10. Paying people unfairly. Pay good people fairly for what they do. And don’t reward the bozos.

Growth can mask a lot of problems. However, you shouldn’t neglect the issue of talent selection, retention, and motivation in your organization for too long. You only have to go through the experience of trying to replace a “star” once to know what I mean.


Mar 6, 2012

Ageless Love...

"Age does not protect you from love
but love to some extent protects you from age."
- Jeanne Moreau

Mar 5, 2012

Social Media and your non-profit

Association leaders have been aware for some time that the days of the printed newsletter are rapidly coming to a close. What must be developed in place of what has been traditionally thought of as “communications” includes a full-scale immersion in the rapid, disruptive evolution in digital, user-generated content.
Association leaders who are still debating the merits of blogging or wondering if they should engage in social media will find their ability to function in the video-driven new media landscape severely compromised. As the publishers and “keepers of the keys” to vast amounts of information about industries and professions, association leaders have a responsibility to actively engage in exploration and experimentation with all new forms of media lest they find themselves increasingly irrelevant in the publications landscape.
I know that my Project Management Institute local chapter struggles with this concept.  We have tried newsletters - but that takes a dedicated volunteer and input for articles to fill the pages.  Facebook and Twitter need constant attention and data or the information gets lost in the stream.  We are still trying to figure out how to reach out to the next generation so we can remain viable and relevant in this new technological age.  Any Thoughts?

Mar 3, 2012

Science Scene - Space Elevator

Space elevators have been our shared dream for years, but like other promising technologies of the future, they’re just concepts on a distant horizon. Now a Japanese construction firm that specializes in the very tall could make them a reality.

Obayashi Corp., which is almost done building the giant structure above, the Tokyo Sky Tree, wants to build a space elevator that would reach 22,370 miles (36,000 km) above the Earth — that’s above the altitude where geosynchronous satellites orbit. It would take a week to ride up the elevator, traveling on some type of vessel tethered to carbon nanotube cables.

In Obayashi’s plan, a carbon nanotube cable would stretch one-quarter of the way from the Earth to the moon, about 60,000 miles (96,000 km) and attach to some type of spaceborne counterweight. The other end of the tether would be anchored at an Earth-based spaceport.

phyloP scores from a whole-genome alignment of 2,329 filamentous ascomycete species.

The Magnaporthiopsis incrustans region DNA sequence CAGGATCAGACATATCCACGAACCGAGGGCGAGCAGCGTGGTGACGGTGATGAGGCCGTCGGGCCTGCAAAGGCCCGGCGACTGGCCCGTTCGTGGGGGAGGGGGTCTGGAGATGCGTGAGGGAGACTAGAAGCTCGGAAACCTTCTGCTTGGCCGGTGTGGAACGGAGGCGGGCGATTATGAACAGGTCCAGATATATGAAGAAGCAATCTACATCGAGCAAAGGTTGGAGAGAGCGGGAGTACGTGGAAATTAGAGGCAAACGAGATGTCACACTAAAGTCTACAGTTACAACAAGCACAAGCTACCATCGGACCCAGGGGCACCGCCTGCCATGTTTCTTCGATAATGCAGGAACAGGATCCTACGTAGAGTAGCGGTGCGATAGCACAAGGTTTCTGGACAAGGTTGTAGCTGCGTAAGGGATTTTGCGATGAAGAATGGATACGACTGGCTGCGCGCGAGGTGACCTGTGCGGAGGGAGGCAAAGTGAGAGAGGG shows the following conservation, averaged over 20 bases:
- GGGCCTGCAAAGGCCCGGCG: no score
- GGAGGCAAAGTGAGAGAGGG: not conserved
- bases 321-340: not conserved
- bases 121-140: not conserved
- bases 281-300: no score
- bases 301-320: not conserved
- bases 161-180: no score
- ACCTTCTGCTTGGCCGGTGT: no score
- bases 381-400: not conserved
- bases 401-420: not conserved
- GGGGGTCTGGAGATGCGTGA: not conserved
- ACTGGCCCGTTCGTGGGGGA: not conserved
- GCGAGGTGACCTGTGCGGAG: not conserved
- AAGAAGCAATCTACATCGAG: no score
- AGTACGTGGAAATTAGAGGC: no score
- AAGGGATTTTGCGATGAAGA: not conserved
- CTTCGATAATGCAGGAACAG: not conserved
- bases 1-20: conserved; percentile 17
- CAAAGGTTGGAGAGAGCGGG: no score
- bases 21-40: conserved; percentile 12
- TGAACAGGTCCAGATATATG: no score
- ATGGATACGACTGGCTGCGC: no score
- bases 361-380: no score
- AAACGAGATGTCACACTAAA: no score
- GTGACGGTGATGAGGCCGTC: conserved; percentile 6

The elevator car could carry up to 30 people and would travel at 125 MPH for a week. Tourists could stay at the waystation at 22,370 miles up, and scientists and researchers could go all the way to the end of the tether. There are unfortunately no leads on cost, where to build it or who would finance the project, however.

Maybe a pipe dream, but greatness is often born of a dream...

Mar 2, 2012


"Simplicity is the ultimate sophistication."

- Leonardo da Vinci

Mar 1, 2012

What Makes You Boil?

Geothermal energy developers plan to pump 24 million gallons of water into the side of a dormant volcano in central Oregon this summer to demonstrate technology they hope will give a boost to a green energy sector that has yet to live up to its promise. 

They hope the water comes back to the surface fast enough and hot enough to create cheap, clean electricity that isn't dependent on sunny skies or stiff breezes — without shaking the earth and rattling the nerves of nearby residents. 

The federal government, Google and other investors are interested enough to bet $43 million on the Oregon project.  They are helping AltaRock Energy of Seattle and Davenport Newberry Holdings of Stamford, Conn., demonstrate whether the next level in geothermal power development can work on the flanks of Newberry Volcano, about 20 miles south of Bend, Ore. 

The heat in the earth's crust has been used to generate power for more than a century. Engineers gather hot water or steam that bubbles near the surface and use it to spin turbines that create electricity. Most of those close-to-the surface areas have been exploited. The new frontier is places with hot rocks, but no cracks in the rocks or water to deliver the steam. 

To tap that heat — and grow geothermal energy from a tiny niche into an important source of green energy — engineers are working on a new technology called Enhanced Geothermal Systems. Wells are drilled deep into the rock and water is pumped in, creating tiny fractures in the rock, a process known as hydroshearing. Cold water is pumped down production wells into the reservoir, and the steam is drawn out. 

Hydroshearing is similar to the process known as hydraulic fracturing, used to free natural gas from shale formations. But fracking uses chemical-laden fluids, and creates huge fractures. Pumping fracking wastewater deep underground for disposal is suspected of leading to recent earthquakes in Arkansas and Ohio. Fears persist that cracking rock deep underground through hydroshearing can also lead to damaging quakes. 

EGS has other problems. It is hard to create a reservoir big enough to run a commercial power plant. AltaRock hopes to demonstrate a new technology for creating bigger reservoirs that is based on the plastic polymers used to make biodegradable cups. It worked in existing geothermal fields. The Newberry project will show if it works in a brand new EGS field, and in a different kind of geology, volcanic rock.

EGS is attractive because it vastly expands the potential for geothermal power, which, unlike wind and solar, produces power around the clock in any weather.  Natural geothermal resources account for about 0.3% of U.S. electricity production, but a 2007 Massachusetts Institute of Technology report projected EGS could bump that to 10% within 50 years, at prices competitive with fossil fuels.